The film opens with a group of European tourists in Bodhgaya who come upon an elderly Indian devotee who relates the story of the great sage. What follows is a version of the life of the Buddha weighted toward his early life before leaving home, a time when he was known by his given name, Siddhartha. A few scenes featuring King Suddhodana and Queen Maya help establish the auspicious birth, while Siddhartha's childhood is skipped altogether (most likely to avoid the expense of an additional actor). The bulk of the story is given over to Siddhartha and Yasodhara's courtship and marriage, their life of leisure in a secluded palace, and Siddhartha's visit to town in which he is overcome by scenes of age, sickness and death. The six year search for truth is given short shrift. Siddhartha leaves home (his son Rahul is written out of the script) and walks a while, his family in a fever to locate and bring him back home, before sitting down to enlightenment. He is then seen preaching to a gathering of 20 to 30 people by a riverside, where he is found by his wife, Yasodhara, who then and there becomes his first disciple.
For a film from this era, the acting is not as overdone as many. Siddhartha most often looks forlorn, his bride Yasodhara desperate (to be married) or distraught (with Siddartha's brooding and then his departure). Devadatta, thankfully, comes off as spiteful and advantageous, not a mustache-twirling villain. There is one cleverly staged scene wherein while Siddhartha talks with someone indoors, his wife passes by outdoors. Otherwise, the staging and camera work are fairly flat and static, not unusual for the silent period. Besides telling a story, this film served as well as something of a travelogue and so the viewer is treated to a number of long shots of temples, palaces, and street scenes.
In Hindi “prem” is love; “sanyas” to renounce worldly life. The English title, “Light of Asia,” comes from English poet Edwin Arnold's epic poem on the life of the Buddha, first published in London in 1879, and in 1925 still one of the most extensive documents on the life of Buddha published in the English language. Arnold's subtitle for the work was, The Great Renunciation. English-trained Indian lawyer Himansu Rai apparently developed the script based on Arnold's work, which is itself based on a Hinayana Sanskrit text of the third century, the Lalitavistara.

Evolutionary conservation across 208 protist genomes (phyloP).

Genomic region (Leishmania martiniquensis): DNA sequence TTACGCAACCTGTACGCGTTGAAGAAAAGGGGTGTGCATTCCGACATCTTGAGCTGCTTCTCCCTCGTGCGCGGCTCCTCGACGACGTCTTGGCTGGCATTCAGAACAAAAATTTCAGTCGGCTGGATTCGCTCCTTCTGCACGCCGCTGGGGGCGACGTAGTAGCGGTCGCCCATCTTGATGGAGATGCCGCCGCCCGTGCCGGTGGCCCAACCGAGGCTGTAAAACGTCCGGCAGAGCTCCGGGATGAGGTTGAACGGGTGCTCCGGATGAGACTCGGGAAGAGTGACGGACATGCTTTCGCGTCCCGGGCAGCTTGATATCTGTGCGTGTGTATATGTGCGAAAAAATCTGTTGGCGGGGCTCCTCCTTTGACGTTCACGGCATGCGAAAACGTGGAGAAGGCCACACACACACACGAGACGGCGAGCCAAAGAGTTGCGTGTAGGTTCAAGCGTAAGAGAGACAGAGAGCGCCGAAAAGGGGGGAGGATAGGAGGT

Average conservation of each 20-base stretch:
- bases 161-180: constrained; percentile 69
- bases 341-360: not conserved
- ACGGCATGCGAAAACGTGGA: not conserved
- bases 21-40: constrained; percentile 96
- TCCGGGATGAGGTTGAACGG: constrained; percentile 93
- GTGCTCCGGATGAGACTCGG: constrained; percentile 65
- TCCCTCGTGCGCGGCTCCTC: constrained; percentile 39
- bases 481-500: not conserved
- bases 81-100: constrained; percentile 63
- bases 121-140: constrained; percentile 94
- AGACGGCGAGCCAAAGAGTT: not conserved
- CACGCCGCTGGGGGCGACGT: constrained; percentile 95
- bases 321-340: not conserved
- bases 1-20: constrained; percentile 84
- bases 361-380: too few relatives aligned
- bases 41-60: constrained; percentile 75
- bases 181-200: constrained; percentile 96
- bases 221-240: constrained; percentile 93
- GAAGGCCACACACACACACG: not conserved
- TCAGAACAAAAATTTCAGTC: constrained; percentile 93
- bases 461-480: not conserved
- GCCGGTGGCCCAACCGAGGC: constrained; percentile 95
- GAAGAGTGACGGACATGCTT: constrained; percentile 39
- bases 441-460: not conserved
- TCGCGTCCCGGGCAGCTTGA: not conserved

Prem Sanyas was restored in 2001 by The British Film Institute and National Film and Television Archive. Picture quality is sharp and clean. Light blue, green, and sepia tint has been added to segments to add visual variety for modern audiences used to more color and movement. The orchestral score is surprisingly free of classical Indian elements and is perhaps more noticeable for the lack of voice and engaging characters and drama. According to the Spice website, two musical scores were written for German screenings, one by I. L. Fischer, the other by Hans-Heinrich Dransmann. No music credits appear in my copy of the film.
Director Franz Osten went on to make three more films in India, one of which, A Throw of the Dice, is currently available commercially. Prem Sanyas, unfortunately, is not, though a copy is in circulation among collectors.
Even with a release date of 1925, Prem Senyas is apparently the world's second film about the life of the Buddha. The first was the 1923 film, Buddhadev, from director Dhundiraj Govind Phalke, the father of Indian cinema. Buddhadev appears also to be out-of-print.
- Director: Franz Osten
- Length: 97minutes